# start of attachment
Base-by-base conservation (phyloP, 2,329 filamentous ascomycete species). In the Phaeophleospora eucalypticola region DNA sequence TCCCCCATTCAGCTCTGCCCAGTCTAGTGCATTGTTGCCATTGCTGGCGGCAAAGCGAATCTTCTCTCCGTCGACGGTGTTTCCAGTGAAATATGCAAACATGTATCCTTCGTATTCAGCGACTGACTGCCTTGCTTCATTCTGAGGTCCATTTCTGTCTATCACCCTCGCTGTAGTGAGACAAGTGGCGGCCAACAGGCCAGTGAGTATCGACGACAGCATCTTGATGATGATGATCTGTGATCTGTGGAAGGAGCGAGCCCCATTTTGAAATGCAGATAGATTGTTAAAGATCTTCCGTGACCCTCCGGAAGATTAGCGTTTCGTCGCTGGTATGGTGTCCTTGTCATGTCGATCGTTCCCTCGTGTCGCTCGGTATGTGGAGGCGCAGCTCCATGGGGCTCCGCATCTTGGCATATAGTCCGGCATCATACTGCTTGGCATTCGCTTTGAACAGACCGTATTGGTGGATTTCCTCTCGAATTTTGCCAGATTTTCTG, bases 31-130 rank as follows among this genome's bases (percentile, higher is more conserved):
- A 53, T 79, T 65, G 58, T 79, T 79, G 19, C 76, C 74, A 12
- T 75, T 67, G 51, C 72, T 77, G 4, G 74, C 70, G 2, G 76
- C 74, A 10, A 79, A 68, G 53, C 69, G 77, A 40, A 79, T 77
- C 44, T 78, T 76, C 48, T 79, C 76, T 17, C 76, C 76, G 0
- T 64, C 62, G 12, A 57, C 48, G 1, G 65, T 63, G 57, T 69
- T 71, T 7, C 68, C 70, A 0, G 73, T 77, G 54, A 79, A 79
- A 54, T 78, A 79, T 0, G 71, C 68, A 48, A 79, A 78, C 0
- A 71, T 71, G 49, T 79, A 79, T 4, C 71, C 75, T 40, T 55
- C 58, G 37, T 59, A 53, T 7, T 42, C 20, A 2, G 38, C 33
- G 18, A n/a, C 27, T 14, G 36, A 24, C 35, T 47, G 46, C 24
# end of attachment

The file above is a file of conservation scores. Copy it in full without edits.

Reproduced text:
Base-by-base conservation (phyloP, 2,329 filamentous ascomycete species). In the Phaeophleospora eucalypticola region DNA sequence TCCCCCATTCAGCTCTGCCCAGTCTAGTGCATTGTTGCCATTGCTGGCGGCAAAGCGAATCTTCTCTCCGTCGACGGTGTTTCCAGTGAAATATGCAAACATGTATCCTTCGTATTCAGCGACTGACTGCCTTGCTTCATTCTGAGGTCCATTTCTGTCTATCACCCTCGCTGTAGTGAGACAAGTGGCGGCCAACAGGCCAGTGAGTATCGACGACAGCATCTTGATGATGATGATCTGTGATCTGTGGAAGGAGCGAGCCCCATTTTGAAATGCAGATAGATTGTTAAAGATCTTCCGTGACCCTCCGGAAGATTAGCGTTTCGTCGCTGGTATGGTGTCCTTGTCATGTCGATCGTTCCCTCGTGTCGCTCGGTATGTGGAGGCGCAGCTCCATGGGGCTCCGCATCTTGGCATATAGTCCGGCATCATACTGCTTGGCATTCGCTTTGAACAGACCGTATTGGTGGATTTCCTCTCGAATTTTGCCAGATTTTCTG, bases 31-130 rank as follows among this genome's bases (percentile, higher is more conserved):
- A 53, T 79, T 65, G 58, T 79, T 79, G 19, C 76, C 74, A 12
- T 75, T 67, G 51, C 72, T 77, G 4, G 74, C 70, G 2, G 76
- C 74, A 10, A 79, A 68, G 53, C 69, G 77, A 40, A 79, T 77
- C 44, T 78, T 76, C 48, T 79, C 76, T 17, C 76, C 76, G 0
- T 64, C 62, G 12, A 57, C 48, G 1, G 65, T 63, G 57, T 69
- T 71, T 7, C 68, C 70, A 0, G 73, T 77, G 54, A 79, A 79
- A 54, T 78, A 79, T 0, G 71, C 68, A 48, A 79, A 78, C 0
- A 71, T 71, G 49, T 79, A 79, T 4, C 71, C 75, T 40, T 55
- C 58, G 37, T 59, A 53, T 7, T 42, C 20, A 2, G 38, C 33
- G 18, A n/a, C 27, T 14, G 36, A 24, C 35, T 47, G 46, C 24